Many students are timid about learning a new piece. Some are perfectionists who don’t want to make a mistake, even if they have never set eyes on the piece before! Amazing. ” This is a NEW piece. “How can you play it without mistakes?! ” I ask them. Sometimes they become downright unfriendly. Then I have to sprinkle that fairy dust and begin the teaching process.
First, we review key signature, time signature, dynamics, and repeats, endings before the student plays for the first time. I like the sight reading experience that is included in this process.
After the sight reading, we analyze the “hits” and “misses.” For the “hits” I compliment the student. Then, we analyze the “misses.” I can’t emphasize enough that this analysis is the most important part of the lesson. Most students will not take the time to do this alone.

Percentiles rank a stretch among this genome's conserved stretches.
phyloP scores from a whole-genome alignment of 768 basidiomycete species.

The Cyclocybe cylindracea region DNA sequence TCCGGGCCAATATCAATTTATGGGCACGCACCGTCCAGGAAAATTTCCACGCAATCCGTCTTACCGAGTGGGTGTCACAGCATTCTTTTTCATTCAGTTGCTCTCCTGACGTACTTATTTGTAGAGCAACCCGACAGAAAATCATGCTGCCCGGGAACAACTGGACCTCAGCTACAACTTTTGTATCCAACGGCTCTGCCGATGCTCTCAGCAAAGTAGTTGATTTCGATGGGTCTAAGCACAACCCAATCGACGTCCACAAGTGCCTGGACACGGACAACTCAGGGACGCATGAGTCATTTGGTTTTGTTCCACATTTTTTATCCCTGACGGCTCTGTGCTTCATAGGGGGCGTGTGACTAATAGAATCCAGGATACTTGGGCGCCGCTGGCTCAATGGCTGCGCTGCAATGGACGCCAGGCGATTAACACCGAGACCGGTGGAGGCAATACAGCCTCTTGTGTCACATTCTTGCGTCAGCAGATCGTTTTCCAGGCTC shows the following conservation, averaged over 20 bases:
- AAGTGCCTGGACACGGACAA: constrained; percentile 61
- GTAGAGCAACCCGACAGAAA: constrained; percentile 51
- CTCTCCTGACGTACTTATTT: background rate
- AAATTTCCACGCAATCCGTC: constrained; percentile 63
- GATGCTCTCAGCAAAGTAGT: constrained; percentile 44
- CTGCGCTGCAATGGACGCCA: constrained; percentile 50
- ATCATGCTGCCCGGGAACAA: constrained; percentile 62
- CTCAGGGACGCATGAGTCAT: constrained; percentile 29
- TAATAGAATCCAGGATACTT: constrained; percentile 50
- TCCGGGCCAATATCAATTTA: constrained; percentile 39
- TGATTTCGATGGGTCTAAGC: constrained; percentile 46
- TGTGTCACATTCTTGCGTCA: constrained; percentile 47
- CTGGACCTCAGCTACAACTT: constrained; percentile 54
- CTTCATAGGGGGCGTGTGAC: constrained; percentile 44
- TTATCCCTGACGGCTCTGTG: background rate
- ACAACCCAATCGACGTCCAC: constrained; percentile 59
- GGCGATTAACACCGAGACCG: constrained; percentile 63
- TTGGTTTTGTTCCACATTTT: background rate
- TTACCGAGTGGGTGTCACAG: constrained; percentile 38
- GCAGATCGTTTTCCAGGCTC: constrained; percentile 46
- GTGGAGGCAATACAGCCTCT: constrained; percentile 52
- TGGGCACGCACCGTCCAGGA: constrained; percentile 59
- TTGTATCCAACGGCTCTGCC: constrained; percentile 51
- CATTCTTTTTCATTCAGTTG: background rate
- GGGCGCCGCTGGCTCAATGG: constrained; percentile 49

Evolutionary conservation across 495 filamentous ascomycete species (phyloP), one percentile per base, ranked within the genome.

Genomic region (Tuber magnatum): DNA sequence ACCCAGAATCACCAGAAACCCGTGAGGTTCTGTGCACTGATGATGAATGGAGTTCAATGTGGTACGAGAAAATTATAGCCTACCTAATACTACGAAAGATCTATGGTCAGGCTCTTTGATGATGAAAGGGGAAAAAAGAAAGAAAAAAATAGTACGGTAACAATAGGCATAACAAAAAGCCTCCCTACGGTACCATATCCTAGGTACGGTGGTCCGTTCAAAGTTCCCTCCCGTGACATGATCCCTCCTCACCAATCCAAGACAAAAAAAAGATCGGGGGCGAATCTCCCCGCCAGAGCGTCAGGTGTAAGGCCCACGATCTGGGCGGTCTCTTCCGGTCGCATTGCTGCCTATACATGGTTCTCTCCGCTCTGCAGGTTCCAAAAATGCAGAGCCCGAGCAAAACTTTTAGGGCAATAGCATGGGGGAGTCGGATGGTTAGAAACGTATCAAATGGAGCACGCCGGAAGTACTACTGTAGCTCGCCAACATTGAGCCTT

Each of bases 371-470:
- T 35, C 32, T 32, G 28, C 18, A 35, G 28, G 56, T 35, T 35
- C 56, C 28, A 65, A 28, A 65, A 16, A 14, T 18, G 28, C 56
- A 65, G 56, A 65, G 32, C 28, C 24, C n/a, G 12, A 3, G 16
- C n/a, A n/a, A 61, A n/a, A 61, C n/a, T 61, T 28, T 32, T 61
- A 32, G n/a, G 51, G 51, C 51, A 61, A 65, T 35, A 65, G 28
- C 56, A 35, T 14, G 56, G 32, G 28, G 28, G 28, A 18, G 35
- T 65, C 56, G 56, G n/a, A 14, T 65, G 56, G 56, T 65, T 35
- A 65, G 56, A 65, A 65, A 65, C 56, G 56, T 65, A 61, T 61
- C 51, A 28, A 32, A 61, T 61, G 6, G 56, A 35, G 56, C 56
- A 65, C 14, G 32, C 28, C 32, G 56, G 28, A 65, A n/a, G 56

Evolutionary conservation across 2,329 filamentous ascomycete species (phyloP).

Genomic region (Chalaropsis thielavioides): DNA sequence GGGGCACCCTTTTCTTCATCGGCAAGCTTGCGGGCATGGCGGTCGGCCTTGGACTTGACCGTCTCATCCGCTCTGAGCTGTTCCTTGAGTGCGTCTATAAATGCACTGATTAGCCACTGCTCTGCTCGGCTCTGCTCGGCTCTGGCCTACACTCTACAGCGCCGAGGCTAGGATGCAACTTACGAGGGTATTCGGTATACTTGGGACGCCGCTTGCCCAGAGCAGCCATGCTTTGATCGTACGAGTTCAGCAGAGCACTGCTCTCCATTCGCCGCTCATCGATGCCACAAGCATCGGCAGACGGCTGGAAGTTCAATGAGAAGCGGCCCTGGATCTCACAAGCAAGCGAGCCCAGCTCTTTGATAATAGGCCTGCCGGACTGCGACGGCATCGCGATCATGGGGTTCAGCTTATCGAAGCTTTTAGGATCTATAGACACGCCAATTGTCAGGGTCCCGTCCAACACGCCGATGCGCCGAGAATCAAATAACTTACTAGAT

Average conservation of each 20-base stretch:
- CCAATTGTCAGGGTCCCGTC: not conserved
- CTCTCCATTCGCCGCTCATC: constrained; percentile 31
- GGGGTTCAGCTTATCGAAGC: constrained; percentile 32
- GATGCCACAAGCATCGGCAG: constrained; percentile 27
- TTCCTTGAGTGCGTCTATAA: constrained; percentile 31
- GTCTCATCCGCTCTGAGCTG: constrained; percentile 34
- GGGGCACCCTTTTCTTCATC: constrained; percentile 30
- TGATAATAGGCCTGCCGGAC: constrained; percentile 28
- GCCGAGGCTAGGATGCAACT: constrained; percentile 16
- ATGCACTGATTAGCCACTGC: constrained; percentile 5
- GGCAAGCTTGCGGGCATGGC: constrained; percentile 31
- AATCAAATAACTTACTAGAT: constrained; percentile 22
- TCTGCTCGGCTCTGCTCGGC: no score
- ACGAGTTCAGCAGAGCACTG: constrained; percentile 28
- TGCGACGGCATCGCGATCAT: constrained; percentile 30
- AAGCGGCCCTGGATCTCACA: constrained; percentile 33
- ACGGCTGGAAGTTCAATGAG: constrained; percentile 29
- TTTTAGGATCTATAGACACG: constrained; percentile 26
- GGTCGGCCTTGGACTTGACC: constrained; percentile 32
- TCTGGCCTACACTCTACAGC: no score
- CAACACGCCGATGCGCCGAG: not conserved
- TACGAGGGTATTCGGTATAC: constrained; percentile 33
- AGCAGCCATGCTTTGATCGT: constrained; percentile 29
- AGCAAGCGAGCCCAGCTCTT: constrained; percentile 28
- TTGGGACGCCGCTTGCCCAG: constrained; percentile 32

Fingering, especially, is the key to being able to play the correct notes. Fingering seems to be the least important aspect of playing in a student’s mind. He thinks if he can play the notes, it’s not important how he got there. Sometimes, I’ve seen the unbelievable: they turn their hands palms up to reach a note.
Finally, I play the new song for the student. Modeling is very important to demonstrate the correct notes, counting, and dynamics of the piece.
I enjoy their reaction to the finished product. “How long have you played the piano?” they ask. “Most of my life,” I answer. ” So, how old are you?”
Somehow, I manage to dodge the last question.